• If you’re in therapy, have a conversation with your therapist about how you’re feeling. Chances are your therapist may already have some sense that you’re struggling but they may not know exactly what you’re feeling. It’s ok to be open and honest about what you’re experiencing so that together you can figure out the next steps that are right for you.
  • Join a support group. Sometimes, you can gain a lot of insight and even motivation from the experiences and feedback of others dealing with the same issues. Hearing how someone else overcame their sense of stagnation may give you some new ideas and motivation for facing your own.
  • Find an accountability partner. Having someone that you are accountable to can be highly motivating and help keep you on track, doing the things you need to do. When choosing an accountability partner, look for someone who can be direct with you when you need it but also kind in how they do it. For example, you don’t want someone who will belittle or demean you if you don’t remember to use your fidget and pick at your skin instead.
  • Consider additional interventions such as supplements or medication (if appropriate). A conversation with your healthcare provider can help you to determine if additional interventions might be helpful.
  • Change therapists if you need to. Dr. Miletic cautions that this step should never be the first choice when things get hard, especially if you and your therapist have worked well together until now. However, sometimes, therapy can come to a place where you’ve accomplished what you can in that setting. If that happens, it’s ok to move on to another therapist to continue your work. It is not an action to be taken lightly or a reason to avoid doing the hard emotional work needed to heal.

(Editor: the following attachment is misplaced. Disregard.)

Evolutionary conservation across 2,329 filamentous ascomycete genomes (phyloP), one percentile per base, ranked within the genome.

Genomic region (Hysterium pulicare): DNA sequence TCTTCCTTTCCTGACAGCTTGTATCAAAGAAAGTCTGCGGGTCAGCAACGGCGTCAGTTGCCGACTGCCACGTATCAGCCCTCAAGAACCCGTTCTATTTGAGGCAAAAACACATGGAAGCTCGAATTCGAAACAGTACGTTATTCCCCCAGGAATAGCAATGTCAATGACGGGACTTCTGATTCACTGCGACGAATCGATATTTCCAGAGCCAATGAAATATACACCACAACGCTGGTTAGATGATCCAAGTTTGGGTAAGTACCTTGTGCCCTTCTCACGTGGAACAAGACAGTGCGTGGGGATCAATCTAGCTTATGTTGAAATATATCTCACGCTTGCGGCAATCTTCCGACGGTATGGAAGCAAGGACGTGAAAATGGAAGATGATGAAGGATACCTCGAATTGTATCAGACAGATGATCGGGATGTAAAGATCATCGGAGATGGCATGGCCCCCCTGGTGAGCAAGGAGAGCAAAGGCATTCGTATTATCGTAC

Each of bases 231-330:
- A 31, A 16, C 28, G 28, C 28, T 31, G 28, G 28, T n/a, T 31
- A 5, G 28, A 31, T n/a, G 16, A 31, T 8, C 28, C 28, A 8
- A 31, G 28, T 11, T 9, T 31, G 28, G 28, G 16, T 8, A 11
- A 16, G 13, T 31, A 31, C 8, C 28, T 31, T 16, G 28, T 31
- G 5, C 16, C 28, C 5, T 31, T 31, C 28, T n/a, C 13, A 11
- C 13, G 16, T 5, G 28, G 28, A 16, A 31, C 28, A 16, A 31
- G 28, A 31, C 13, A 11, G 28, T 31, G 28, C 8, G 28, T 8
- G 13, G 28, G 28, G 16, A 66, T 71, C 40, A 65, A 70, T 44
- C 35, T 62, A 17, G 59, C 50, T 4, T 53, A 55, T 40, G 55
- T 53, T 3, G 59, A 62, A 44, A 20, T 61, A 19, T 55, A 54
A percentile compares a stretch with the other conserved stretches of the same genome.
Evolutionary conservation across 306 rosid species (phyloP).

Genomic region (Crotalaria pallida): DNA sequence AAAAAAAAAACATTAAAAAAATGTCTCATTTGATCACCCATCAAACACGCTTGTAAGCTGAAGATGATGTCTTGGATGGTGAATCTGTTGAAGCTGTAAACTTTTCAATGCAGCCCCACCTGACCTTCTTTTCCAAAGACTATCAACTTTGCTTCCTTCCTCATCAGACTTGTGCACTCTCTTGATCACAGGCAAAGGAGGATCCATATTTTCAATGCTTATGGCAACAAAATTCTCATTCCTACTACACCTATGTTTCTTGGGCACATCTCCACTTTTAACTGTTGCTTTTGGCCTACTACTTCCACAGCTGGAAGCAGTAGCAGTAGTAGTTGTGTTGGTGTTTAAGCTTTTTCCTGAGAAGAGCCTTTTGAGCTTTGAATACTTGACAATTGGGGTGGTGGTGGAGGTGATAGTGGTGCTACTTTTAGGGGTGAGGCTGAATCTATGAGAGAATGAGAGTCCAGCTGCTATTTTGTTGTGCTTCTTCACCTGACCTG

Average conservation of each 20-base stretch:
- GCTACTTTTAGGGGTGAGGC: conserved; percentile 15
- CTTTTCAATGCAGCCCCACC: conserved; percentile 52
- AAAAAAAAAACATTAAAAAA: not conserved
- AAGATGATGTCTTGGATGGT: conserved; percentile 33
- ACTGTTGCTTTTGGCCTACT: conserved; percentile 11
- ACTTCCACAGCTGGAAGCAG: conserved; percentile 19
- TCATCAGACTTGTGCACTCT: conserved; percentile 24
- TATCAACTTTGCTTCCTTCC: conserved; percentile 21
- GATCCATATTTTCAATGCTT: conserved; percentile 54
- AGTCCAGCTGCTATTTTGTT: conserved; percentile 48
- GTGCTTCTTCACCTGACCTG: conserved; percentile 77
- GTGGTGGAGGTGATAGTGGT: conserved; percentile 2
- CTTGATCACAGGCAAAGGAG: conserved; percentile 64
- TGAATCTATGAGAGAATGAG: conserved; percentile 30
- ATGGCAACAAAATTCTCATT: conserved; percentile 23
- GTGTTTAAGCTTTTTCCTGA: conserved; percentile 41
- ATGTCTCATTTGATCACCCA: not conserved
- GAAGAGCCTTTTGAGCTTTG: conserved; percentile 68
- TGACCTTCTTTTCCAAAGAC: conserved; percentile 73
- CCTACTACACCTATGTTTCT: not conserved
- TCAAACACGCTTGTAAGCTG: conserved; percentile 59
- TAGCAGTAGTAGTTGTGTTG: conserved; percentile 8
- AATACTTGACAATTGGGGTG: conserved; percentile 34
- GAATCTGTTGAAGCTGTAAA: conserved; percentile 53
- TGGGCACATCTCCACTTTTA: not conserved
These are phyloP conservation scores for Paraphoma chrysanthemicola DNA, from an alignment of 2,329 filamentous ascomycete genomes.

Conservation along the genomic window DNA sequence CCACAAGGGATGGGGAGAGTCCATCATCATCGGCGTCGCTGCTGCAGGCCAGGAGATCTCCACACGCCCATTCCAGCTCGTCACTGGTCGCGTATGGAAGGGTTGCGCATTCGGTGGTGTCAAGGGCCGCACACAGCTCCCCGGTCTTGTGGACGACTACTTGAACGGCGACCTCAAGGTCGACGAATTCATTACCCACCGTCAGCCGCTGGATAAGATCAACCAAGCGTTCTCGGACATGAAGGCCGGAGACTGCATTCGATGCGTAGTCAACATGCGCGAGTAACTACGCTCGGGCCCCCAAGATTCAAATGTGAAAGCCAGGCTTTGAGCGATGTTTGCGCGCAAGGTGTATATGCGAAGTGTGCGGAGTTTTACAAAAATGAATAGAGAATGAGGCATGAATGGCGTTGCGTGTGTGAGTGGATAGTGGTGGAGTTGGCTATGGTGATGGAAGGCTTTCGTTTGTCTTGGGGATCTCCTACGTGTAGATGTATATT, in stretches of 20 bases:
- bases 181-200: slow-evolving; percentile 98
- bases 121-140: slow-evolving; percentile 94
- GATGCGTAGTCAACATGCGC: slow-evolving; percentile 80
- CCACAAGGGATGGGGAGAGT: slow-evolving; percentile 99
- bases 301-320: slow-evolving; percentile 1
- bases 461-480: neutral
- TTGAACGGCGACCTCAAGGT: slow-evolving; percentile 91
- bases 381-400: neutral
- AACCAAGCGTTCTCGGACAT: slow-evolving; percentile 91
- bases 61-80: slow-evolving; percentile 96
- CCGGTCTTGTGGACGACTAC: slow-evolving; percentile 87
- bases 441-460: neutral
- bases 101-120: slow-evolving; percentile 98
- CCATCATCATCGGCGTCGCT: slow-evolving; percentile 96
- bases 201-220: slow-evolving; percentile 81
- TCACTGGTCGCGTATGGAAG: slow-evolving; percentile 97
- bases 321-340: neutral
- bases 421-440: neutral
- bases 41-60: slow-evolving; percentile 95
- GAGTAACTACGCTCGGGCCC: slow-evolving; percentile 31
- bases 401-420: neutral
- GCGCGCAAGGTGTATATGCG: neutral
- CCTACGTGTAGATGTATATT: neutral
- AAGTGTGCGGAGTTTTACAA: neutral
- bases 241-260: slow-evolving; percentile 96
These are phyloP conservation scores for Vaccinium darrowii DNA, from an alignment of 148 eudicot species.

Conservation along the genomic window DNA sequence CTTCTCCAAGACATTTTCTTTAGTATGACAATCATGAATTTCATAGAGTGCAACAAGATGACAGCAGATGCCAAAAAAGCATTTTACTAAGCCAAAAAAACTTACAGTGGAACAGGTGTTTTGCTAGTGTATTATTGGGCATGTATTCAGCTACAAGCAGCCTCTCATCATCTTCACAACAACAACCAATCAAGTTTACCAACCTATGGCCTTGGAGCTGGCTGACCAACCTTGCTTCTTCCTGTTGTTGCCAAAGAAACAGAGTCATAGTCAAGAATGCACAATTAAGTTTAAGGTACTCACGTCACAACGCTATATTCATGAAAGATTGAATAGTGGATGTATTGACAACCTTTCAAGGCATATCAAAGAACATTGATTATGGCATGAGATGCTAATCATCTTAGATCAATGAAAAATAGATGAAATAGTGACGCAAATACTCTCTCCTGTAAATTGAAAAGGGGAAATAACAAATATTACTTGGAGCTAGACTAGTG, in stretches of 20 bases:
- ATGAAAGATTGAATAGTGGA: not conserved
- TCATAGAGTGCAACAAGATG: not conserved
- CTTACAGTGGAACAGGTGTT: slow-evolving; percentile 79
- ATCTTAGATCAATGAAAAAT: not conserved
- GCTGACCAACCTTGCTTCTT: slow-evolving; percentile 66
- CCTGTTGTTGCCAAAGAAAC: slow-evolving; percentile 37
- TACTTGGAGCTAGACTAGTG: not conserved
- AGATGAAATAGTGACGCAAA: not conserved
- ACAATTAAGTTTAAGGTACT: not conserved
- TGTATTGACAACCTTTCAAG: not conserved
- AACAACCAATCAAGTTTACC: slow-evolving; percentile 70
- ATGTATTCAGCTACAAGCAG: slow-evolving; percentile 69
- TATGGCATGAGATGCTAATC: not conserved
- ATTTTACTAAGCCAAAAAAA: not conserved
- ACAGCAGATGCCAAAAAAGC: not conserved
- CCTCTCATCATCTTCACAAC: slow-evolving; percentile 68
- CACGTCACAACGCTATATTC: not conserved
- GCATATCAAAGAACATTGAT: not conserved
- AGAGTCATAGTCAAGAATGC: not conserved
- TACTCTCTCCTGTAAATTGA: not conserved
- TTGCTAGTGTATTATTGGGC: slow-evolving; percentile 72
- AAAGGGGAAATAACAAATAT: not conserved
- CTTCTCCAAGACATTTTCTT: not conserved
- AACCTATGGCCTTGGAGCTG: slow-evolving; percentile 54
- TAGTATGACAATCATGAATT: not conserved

Consider the Timely Factor

Dr. Miletic uses the idea of the “timely factor” to underscore the importance of dealing with other issues that may be present along with skin picking. Skin picking may be the problem that brought you to therapy, but you may have another issue that needs attention and may even exacerbate your skin picking. The other issue might need attention first. Some skin-picking while you’re addressing the other issue might feel like stagnation, but the process might actually be creating the emotional space for you to do your work. You may be able to find some ways to work on your skin picking indirectly while this is sorted out. A trained therapist can help you to sort it all out. 

When You Feel Like Quitting

When you feel like nothing is working and you’re tempted to quit, Dr. Miletic cautions, don’t make any sudden decisions and offers these tips to help get you through:

  • Set a schedule for yourself, whether, for example, it’s checking in with your therapist, journaling, or your accountability partner.
  • Do regular self-evaluations to keep track of how you’re doing. A journal is a great place to track the skills you’re using, how they’re working, etc.
  • Mind your self-talk. It’s easy to get down on yourself when things get tough. Stagnation can ramp up negative self-talk. The more negative self-talk you engage in, the more you’ll stagnate. Remember, accountability is great, but you need grace and compassion too. Be kind to yourself.
  • Respect your pace. The journey is yours and it takes as long as it takes. Let yourself take the time you need to.

You can work through stagnation, and you can reach your treatment goals.

To see the entire webinar, visit the YouTube channel at

Want to know more? Visit to learn more about skin picking, treatment, and other resources. You can also subscribe to the newsletter and subscribe to the YouTube channel to receive notifications about upcoming webinars.

Dr. Dawn Ferrara


With over 25 years of clinical practice, Dawn brings experience, education and a passion for educating others about mental health issues to her writing. She holds a Master’s Degree in Marriage and Family Counseling, a Doctorate in Psychology and is a Board-Certified Telemental Health Provider. Practicing as a Licensed Professional Counselor and Licensed Marriage and Family Therapist, Dawn worked with teens and adults, specializing in anxiety disorders, work-life issues, and family therapy. Living in Hurricane Alley, she also has a special interest and training in disaster and critical incident response. She now writes full-time, exclusively in the mental health area, and provides consulting services for other mental health professionals. When she’s not working, you’ll find her in the gym or walking her Black Lab, Riley.